Crime Compensation: Your Rights as a Victim

As a victim of crime, you may have incurred costs and it is important to understand how you can apply for financial assistance.

A crime victim’s pain and suffering do not end when the criminal act ends. The physical, financial, and emotional impacts can last for years or even decades, depending on the nature of the crime.

Various injuries can take a great deal of time to heal, and some physical injuries may never recover.

It is common for crime victims to have emotional distress in the form of PTSD, overwhelming anxiety, depression, or suicidal thoughts and actions. Often these are so debilitating that the crime victim cannot work or enjoy the life they had before the incident.

Time away from work or the inability to perform the task they once had can deplete financial resources. This is especially true if long-term therapy is necessary.

While compensation to victims to help with recovery can never put someone’s life back to how it was before the crime, many Australian jurisdictions make crime compensation available. It is frequently in a victim’s best interest to seek reparations.

Section 1: What is Crime Compensation?

In Western Australia, crime compensation is available to those injured due to a crime or a spouse or close relative of a victim killed during the crime. The compensation is assured by Criminal Injuries Compensation Act 2003.

While the amount of compensation you are eligible for varies based on several factors, the compensation’s purpose is to make sure the crime victim has the resources necessary to return to as normal a life as possible after being injured during a crime.

Crime victims awarded reparations may receive money to cover medical and counselling bills, lost wages, pain and suffering, the loss of enjoyment of life, and incidental expenses related to care received after the crime, such as travel costs to get care for injuries. Getting funds to help pay for in-home child care or housekeeping services is possible.

Section 2: Who is Eligible for Crime Compensation?

As the victim of crime, you are likely to be eligible to receive crime compensation if you suffer from one or more of the following:

  • Physical injuries
  • Psychological injuries
  • Nervous shock
  • Pregnancy

To claim compensation, you must file a police report and cooperate with the investigation. It is important to remember that you can claim compensation even if the offender is NOT identified, charged, or convicted of the offence.

There are also circumstances where compensation will not be awarded, including:

  • If the person charged with the crime is acquitted at their trial
  • If you failed to assist police with the investigation of the crime
  • If you took part in criminal activity when you sustained injuries

Typically, the details of eligibility for victims’ compensation will vary among Australian states and territories.

If you have been a victim of an offence and the offence has resulted in injury and/or financial loss, you can apply for compensation under the Criminal Injuries Compensation Act 2003 (WA).

Section 3: How to Apply for Crime Compensation?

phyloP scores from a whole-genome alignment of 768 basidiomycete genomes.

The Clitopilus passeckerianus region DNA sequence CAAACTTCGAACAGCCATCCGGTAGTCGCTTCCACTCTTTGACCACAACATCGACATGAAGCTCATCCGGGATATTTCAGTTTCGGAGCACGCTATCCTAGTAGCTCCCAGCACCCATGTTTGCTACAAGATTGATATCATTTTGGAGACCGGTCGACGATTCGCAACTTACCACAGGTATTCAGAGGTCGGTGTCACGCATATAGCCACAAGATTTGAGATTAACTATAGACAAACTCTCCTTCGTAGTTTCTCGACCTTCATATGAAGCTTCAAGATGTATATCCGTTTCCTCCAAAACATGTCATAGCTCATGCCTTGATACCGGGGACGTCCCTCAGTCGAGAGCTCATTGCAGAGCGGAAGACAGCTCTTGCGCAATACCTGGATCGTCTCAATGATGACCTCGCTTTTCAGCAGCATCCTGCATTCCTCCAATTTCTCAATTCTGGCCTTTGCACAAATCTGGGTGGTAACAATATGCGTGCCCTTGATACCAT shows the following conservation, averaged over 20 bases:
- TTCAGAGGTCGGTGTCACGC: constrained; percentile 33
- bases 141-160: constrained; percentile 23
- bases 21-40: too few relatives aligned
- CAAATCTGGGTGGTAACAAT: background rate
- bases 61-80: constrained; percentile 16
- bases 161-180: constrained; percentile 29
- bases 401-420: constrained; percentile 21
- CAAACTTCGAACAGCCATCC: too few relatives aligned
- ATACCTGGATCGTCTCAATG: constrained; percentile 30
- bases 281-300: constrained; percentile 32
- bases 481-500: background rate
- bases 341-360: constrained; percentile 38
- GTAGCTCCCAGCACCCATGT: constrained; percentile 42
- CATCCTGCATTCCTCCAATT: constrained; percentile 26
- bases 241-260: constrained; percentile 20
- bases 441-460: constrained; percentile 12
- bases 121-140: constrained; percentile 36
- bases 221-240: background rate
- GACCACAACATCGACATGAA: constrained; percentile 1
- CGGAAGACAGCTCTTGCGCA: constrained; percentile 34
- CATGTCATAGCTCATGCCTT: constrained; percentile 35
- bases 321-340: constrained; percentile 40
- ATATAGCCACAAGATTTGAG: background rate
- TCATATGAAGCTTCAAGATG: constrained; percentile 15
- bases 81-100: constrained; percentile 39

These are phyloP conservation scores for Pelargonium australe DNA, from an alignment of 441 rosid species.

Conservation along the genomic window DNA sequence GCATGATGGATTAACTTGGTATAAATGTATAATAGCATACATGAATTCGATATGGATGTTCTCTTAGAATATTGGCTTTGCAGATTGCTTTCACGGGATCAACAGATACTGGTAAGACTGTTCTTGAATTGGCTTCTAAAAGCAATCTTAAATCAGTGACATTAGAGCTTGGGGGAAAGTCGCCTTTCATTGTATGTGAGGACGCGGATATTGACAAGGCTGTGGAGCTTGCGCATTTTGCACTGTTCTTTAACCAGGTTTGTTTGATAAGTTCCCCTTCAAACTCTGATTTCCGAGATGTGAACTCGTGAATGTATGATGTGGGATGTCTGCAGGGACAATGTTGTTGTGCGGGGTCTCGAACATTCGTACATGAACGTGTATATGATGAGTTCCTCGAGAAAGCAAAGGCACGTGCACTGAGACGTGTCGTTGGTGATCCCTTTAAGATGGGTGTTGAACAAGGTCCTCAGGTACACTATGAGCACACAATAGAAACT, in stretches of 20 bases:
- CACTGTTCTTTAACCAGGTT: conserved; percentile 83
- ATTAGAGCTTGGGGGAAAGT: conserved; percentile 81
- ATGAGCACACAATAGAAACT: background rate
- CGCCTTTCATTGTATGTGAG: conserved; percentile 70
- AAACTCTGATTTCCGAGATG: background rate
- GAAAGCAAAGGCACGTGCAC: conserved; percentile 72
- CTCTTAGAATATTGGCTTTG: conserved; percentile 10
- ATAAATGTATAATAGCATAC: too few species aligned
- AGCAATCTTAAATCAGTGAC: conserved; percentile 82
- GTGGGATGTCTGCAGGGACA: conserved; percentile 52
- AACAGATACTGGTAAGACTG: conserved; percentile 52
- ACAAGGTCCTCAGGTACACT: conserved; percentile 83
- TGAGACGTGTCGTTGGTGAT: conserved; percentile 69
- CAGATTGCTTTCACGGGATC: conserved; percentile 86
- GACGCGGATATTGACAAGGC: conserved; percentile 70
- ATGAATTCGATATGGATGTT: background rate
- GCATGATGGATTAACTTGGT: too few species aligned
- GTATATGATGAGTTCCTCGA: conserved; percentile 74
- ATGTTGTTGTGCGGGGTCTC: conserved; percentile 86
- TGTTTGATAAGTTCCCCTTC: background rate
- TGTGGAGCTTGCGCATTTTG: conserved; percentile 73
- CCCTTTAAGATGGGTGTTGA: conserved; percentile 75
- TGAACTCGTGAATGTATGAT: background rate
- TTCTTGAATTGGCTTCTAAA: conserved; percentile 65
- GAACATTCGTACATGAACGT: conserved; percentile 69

Walk readers through the process of applying for crime compensation, from gathering documentation to applying.

The process of applying to get compensation requires several steps. The initial step begins before you make an application for compensation. You need to gather together all relevant documents for your application. These include:

  • Witness statements
  • Police reports
  • Medical records
  • Records from first responders
  • Reports from hospitals, doctors, therapists, and psychologists
  • Photographs of injuries or damage
  • Support letters

You must remember that many of these records take time to process, so you may need to wait. Not all reports are free, and you can expect to pay up to several hundred dollars, depending on the complexity. However, these documents are essential for your case, and you may be able to recoup the costs if the court orders restitution.

Once you have your documents, you can move forward with your application for compensation.

You will need to send the application for compensation, your statement, and relevant information and evidence to the Office of Criminal Injuries Compensation for assessment. You will not pay an application fee.

It is essential to remember:

  • You have three years from the date the crime occurred to file for victim compensation.
  • Your application and statements must be filled out completely
  • You can ask for assistance if your statement brings you mental anguish
  • The biggest mistake you can make is not attempting to receive the recompense that you deserve

Section 4: What to Expect After Applying?

After you file your application, it will be reviewed by an assessor. There is no set timeline for receiving a decision regarding your application. Each case is unique, and the assessor may require more information from various professionals and organisations. Generally, it is not unusual for a decision to come between six to 12 months after applying.

If you disagree with the decision on your application, you have the right to appeal with the District Court of Western Australia. Please note you have just 21 days to lodge your appeal. It is strongly suggested that you obtain legal counsel for an appeal.


If you are a crime victim who has been injured, it is essential to remember that you do not need to suffer silently and struggle to get through another day. Resources are available to compensate for physical, emotional, and financial suffering. For more information for other states, check out My Legal Crunch Lawyers.

Avoid feeling as if you are undeserving of damage. You were unjustly victimised. While the payment of damages will not put your life back in order like it was before the incident, you deserve your bills paid, your job intact, and all injuries attended to so you can recover.